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Ineligible Australian State Residents Still Getting Jab

People not eligible for the Covid-19 vaccine are getting jabbed by, booking in with hyperlinks meant for health workers’ family.

SYDNEY OLYMPIC PARK, Australia — They’re young, impatient, ineligible — and now vaccinated.

Meet the New South Wales under-40s getting the Pfizer Covid-19 jab despite not meeting the state’s vaccination eligibility criteria.

Officials have spoken to several people who have managed to book a vaccine appointment using hyperlinks circulated to frontline workers for their household contacts — despite not being eligible themselves.

P, a 31-year-old Sydney resident, claimed he booked his jab using a hyperlink from a family member who works in a laboratory also used by hospital workers.

The link was intended for people who live in the family member’s household. P doesn’t live with the family member but sees them often.

Officials have spoken to several people who have managed to book a vaccine appointment using hyperlinks circulated to frontline workers for their household contacts (Dan Peled/AAP Image)

When he went to a hospital clinic to receive the vaccination, he said he only had to show a Medicare card and was not asked for proof of eligibility.

“Boomers had their chance,” P said.

“They didn’t want it. I need to get back to eating squid in the Mediterranean, and we need the vaccines to do it.”

J, a 27-year-old hospitality worker, is booked in to get his Pfizer jab at the vaccination hub at Sydney Olympic Park in a few days’ time.

New South Wales Health vaccination clinics are supposed to only cater for people in Phase 1a or 1b or those aged 50 years or older. (Mark Stewart/AAP Image)

An eligible friend passed on a booking link, he said.

Asked if he had reservations about booking, he replied: “None at all.”

“I want to be vaxxed,” he said.

“I want the world to open up, and I want to be able to live overseas.”

J has family members who are eligible but hesitant, and he hopes his jab may allay their fears and show them there’s nothing to worry about.

Sean’s method of getting the Pfizer vaccine was even more straightforward.

The 27-year-old tagged along when his father went to get his vaccination at the hub at Sydney’s Homebush a few weeks ago.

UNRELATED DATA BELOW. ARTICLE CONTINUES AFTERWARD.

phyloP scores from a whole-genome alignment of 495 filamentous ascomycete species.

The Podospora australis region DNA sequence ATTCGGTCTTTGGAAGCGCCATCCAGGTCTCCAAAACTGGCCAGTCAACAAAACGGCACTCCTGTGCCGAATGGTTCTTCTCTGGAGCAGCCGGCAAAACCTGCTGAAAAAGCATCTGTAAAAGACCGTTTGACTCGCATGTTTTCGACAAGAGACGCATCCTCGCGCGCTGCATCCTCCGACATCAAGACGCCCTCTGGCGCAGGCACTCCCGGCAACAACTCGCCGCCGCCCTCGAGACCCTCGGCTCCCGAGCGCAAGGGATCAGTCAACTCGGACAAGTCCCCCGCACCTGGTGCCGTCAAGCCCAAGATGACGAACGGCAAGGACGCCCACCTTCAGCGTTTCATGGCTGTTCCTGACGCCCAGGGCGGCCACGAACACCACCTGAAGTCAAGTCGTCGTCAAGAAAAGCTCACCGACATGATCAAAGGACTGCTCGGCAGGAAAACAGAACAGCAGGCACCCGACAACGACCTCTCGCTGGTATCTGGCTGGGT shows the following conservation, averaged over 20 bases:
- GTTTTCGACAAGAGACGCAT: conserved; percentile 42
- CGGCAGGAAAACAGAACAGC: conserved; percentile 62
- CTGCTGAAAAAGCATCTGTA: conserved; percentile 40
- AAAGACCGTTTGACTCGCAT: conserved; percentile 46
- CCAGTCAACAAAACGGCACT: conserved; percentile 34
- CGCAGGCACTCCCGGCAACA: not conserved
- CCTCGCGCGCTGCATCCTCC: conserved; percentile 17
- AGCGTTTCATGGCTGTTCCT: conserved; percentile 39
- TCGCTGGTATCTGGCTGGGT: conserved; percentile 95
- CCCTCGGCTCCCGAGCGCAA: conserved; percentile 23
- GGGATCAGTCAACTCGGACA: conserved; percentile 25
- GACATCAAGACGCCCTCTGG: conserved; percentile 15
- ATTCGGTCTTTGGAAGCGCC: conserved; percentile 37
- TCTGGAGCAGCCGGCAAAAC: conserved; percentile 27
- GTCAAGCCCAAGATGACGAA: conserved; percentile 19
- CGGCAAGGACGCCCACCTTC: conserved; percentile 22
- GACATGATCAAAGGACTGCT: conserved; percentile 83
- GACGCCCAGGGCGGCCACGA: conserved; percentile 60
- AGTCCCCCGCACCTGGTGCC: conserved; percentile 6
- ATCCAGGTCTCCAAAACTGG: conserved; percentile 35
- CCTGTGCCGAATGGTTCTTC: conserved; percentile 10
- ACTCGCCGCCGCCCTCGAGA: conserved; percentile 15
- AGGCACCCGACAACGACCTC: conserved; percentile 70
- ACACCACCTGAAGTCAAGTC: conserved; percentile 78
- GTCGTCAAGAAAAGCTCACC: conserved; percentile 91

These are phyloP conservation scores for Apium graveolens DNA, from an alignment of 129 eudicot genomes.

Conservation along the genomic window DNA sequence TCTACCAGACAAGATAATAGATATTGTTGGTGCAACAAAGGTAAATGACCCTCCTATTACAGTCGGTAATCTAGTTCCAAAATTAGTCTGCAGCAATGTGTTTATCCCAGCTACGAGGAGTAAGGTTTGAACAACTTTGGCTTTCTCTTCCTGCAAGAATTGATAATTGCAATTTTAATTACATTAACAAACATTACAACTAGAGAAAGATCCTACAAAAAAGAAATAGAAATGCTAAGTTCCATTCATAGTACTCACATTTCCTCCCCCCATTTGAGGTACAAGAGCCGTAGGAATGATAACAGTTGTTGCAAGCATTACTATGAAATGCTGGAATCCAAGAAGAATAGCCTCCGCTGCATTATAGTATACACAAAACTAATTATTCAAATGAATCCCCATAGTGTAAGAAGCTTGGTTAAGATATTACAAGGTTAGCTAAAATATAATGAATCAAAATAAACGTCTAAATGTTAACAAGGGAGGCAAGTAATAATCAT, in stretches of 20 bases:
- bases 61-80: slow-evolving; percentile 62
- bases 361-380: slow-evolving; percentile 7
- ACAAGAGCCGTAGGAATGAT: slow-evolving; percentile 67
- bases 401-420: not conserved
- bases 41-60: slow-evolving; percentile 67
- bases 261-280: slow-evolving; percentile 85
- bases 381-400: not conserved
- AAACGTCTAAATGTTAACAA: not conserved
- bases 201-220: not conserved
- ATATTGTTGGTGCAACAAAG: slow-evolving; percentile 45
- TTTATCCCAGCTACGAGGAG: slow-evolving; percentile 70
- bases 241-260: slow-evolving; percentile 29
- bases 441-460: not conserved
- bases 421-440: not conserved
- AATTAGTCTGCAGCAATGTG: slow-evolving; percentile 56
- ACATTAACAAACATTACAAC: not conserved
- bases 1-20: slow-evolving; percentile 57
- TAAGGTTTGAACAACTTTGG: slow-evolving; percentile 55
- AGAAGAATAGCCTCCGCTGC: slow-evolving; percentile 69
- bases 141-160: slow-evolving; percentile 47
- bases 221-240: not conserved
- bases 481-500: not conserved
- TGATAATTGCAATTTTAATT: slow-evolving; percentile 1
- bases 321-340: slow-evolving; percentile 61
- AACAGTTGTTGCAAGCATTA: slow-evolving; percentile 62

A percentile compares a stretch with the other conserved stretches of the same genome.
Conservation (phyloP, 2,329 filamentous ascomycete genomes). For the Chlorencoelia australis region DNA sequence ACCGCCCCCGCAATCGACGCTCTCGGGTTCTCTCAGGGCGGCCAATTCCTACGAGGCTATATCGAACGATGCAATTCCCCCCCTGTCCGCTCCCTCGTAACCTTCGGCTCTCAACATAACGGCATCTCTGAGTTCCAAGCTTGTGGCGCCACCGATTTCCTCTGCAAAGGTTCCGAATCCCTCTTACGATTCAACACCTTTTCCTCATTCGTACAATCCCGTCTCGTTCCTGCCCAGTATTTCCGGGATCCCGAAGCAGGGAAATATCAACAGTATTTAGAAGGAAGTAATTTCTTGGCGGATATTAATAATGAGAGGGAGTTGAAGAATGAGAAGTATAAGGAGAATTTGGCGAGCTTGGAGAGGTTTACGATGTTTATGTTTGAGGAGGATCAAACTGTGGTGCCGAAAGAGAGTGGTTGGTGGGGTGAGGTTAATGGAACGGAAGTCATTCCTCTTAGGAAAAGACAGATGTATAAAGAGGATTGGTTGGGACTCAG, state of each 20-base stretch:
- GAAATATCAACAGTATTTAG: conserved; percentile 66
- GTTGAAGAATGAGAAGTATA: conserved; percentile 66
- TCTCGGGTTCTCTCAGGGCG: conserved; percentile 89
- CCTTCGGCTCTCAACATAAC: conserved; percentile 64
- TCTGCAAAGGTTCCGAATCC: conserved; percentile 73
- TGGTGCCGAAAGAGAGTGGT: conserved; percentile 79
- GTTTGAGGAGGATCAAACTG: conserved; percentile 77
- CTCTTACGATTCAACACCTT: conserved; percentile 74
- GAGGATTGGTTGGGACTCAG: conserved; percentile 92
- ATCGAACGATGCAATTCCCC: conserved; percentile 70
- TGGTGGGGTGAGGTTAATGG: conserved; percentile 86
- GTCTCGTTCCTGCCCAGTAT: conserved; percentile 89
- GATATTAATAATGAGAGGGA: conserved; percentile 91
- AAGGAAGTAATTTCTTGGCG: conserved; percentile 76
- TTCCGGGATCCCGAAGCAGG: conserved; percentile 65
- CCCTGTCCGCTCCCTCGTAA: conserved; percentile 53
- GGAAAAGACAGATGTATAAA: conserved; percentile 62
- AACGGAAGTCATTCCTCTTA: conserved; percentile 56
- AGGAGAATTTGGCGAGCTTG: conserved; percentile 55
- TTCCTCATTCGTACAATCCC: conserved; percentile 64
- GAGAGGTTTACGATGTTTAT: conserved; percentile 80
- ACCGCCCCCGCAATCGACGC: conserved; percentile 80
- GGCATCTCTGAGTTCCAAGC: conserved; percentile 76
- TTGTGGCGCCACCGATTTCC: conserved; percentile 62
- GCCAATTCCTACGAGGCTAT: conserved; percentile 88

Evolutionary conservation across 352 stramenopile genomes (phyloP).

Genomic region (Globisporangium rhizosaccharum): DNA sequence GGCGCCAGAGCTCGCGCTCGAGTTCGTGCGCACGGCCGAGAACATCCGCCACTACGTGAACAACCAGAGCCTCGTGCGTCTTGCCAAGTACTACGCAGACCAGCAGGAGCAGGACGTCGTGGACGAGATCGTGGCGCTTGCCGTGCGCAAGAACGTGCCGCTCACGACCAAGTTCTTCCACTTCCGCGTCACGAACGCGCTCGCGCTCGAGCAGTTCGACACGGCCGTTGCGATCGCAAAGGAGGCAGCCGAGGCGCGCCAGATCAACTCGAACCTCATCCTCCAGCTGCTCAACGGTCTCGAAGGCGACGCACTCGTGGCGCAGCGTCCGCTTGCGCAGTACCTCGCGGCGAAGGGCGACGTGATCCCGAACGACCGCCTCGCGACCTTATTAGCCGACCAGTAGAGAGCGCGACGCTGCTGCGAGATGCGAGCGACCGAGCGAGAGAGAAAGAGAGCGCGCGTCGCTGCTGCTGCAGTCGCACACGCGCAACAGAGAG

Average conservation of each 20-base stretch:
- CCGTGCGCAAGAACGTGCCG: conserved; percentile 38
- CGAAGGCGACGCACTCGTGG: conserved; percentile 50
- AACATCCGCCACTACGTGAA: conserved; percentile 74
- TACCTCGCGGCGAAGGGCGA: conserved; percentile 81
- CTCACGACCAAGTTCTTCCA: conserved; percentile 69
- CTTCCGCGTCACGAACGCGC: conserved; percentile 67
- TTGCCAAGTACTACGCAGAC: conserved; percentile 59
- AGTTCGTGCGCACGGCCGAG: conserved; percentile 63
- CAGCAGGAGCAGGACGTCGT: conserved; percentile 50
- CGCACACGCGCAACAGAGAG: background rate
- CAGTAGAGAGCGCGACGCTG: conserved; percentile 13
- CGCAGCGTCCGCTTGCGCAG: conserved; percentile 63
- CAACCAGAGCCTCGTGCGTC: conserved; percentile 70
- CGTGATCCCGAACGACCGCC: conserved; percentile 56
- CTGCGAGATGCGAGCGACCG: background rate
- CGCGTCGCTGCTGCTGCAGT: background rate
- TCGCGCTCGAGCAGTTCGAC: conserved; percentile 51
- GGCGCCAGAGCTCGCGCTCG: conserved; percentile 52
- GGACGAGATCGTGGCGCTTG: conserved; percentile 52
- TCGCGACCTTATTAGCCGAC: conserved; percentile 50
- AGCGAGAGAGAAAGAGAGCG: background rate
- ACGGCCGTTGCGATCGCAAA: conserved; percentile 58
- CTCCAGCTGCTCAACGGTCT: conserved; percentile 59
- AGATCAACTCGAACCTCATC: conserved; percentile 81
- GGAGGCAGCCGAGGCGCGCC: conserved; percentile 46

“I said, oh, I’ll show up and see if I can get AstraZeneca,” Sean said.

“I told the health administration workers that I was flat out ineligible, and I was just trying my luck.

“They were like, ‘Oh, we’ll see what the computer says.”

Administration workers then went through a booking form with Sean. When the form asked which eligibility criteria he met, he said: “Mum’s a nurse.”

While Sean’s mother is a nurse, she’s currently on long-service leave. He was not asked for further details.

He got his Pfizer jab that afternoon.

Sean feels “slightly vexed” about getting the vaccine but noted the vaccine vial was set to expire at 6.34 pm that evening, and the hub had openings in its schedule.

“I don’t feel incredible about it, but I’m not beating myself up about it either,” he said.

New South Wales Health vaccination clinics are supposed to only cater for people in Phase 1a or 1b or those aged 50 years or older.

Those aged 40 to 49 but not otherwise eligible can register their interest for the Pfizer jab and are contacted when appointments become available.

Premier Gladys Berejiklian said on June 9 and she wouldn’t yet open up expressions of interest for the vaccine to those in their 30s.

The state doesn’t have enough doses for the one million people in their 40s and first wants to vaccinate higher-risk people, she said.

A New South Wales Health spokesperson claimed that the vaccine rollout requires the support of the public to ensure it is successful, and the most vulnerable members of the community should be vaccinated first.

“Everyone who attends any New South Wales Health Covid-19 vaccination center is assessed for eligibility in person on the day of the booking by a qualified health professional and undergoes a robust process of identification,” the spokesperson said in a statement.

(Edited by Vaibhav Vishwanath Pawar and Pallavi Mehra)